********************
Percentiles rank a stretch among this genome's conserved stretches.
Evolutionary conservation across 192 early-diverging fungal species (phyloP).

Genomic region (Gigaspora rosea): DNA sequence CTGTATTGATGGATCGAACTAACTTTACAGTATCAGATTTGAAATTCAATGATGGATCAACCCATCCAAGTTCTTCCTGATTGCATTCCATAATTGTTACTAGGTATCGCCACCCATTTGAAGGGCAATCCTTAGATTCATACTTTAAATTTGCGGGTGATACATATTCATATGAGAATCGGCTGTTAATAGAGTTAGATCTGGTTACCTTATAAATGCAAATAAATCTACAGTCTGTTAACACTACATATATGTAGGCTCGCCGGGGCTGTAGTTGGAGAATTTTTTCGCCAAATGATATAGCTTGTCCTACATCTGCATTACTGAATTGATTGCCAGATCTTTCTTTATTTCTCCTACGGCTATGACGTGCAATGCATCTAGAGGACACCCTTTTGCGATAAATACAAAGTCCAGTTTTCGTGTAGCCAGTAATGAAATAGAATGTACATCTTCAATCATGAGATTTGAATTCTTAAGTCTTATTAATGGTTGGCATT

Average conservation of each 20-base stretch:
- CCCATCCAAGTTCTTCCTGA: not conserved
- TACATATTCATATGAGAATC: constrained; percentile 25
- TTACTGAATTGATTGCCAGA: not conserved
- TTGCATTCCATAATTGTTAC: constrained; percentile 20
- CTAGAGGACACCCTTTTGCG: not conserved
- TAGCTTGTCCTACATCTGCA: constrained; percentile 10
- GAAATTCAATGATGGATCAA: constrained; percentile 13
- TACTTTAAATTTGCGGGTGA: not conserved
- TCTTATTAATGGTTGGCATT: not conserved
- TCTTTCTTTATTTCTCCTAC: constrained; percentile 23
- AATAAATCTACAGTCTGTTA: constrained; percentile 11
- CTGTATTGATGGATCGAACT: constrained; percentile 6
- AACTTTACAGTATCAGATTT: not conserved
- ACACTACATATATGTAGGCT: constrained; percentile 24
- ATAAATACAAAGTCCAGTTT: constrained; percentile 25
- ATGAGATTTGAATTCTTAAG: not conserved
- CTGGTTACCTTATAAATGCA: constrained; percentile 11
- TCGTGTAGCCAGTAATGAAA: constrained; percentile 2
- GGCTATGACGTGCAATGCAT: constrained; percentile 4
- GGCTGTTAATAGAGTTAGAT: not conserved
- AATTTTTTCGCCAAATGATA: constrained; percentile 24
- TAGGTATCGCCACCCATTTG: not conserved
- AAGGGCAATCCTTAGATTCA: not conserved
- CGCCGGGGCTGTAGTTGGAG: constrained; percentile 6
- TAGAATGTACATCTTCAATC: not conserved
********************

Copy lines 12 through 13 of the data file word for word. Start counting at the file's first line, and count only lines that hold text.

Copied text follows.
- TACTTTAAATTTGCGGGTGA: not conserved
- TCTTATTAATGGTTGGCATT: not conserved